All the celebrity drama aside, the true MVP of this year’s MTV Video Music Awards was none other than Susan Bro, the mother of slain Charlottesville hero Heather Heyer, who took the stage amid loud cheers and applause to speak about her daughter’s legacy and denounce racism.
To make the moment more poignant, Rev. Robert Lee IV — a direct descendant of Confederate Gen. Robert E. Lee, whose statue provided an excuse for violence by white supremacists in Virginia — introduced the grieving mother to make an impassioned plea for unity.
“We have made my ancestor an idol of white supremacy, racism and hate. As a pastor, it is my moral duty to speak out against racism, America's original sin,” Lee said. “Today, I call on all of us, with privilege and power to answer God’s call to confront racism and white supremacy head-on. We can find inspiration in the Black Lives Matter movement, the women who marched in the Women’s March in January, and, especially, Heather Heyer, who died fighting for her beliefs in Charlottesville.”
The image of Lee IV standing hand-in-hand with the mother of a woman who was killed by a white supremacist was undoubtedly the most powerful moment of the awards show.
“Only 15 days ago, my daughter, Heather, was killed as she protested racism. I miss her, but I know she is here tonight,” Bro began. “I have been deeply moved to see people across the world, the whole world, find inspiration in her courage.”
She then announced the launch of the Heather Heyer Foundation — a nonprofit that will “provide scholarships to help more people join Heather’s fight against hatred” and urged viewers to visit its website to help make her daughter’s tragic death count.
“I want people to know that Heather never marched alone. She was always joined by people from every race and every background in this country,” she added.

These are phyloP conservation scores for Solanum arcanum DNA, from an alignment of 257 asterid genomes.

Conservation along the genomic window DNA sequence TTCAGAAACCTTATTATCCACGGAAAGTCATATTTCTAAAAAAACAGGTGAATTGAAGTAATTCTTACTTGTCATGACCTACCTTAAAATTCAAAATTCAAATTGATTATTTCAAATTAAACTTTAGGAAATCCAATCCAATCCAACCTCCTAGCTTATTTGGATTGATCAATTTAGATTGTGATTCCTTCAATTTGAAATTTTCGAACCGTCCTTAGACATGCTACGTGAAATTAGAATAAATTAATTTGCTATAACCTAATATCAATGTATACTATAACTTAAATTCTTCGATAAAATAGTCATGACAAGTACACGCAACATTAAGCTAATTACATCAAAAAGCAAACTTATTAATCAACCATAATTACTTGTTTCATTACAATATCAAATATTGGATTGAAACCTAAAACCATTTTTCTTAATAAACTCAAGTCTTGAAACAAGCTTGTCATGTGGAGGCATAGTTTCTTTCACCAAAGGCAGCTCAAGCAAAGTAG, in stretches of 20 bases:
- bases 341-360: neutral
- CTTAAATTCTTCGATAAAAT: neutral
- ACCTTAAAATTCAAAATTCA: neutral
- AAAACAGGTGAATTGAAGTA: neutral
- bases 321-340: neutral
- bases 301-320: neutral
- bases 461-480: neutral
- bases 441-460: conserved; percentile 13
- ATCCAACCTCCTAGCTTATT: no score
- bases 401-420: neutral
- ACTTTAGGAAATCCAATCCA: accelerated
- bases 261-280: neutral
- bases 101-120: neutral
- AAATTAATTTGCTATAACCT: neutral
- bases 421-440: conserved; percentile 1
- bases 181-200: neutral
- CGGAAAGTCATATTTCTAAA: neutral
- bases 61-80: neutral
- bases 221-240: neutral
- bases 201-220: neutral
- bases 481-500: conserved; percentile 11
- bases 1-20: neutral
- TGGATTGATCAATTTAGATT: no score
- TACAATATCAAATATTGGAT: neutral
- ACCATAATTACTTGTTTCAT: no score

Bro also revealed MTV’s decision to honor all six nominees of “Fight Against the System” award, a newly created VMA category for music videos that inspire people to rise up and fight against injustice.
The winners included John Legend’s “Surefire,” Logic and Damian Lemar Hudson’s “Black SpiderMan,” Taboo and Shailene Woodley’s “Stand Up / Stand N Rock #NoDAPL” and The Hamilton Mixtape’s “Immigrants (We Get the Job Done),” among others.
“Through their diversity, these six videos show there are many ways to take action and many battlegrounds in the fight for social good,” Bro continued. “I congratulate all these artists on their VMA tonight. And I look forward to the important work that they, and all of you, will do together to make the world a better, kinder, place.”
Bro, who has been a figure of inspiration and bravery since her daughter’s death, also refused to speak with President Donald Trump, as she believes the White House wants to use the tragedy to their political benefit.
“I have not and now I will not” speak with Trump, she told ABC News earlier this month, after Trump conflated anti-racism protestors with neo-Nazis and white supremacists in Charlottesville.
Thumbnail/Banner: Reuters, Danny Moloshok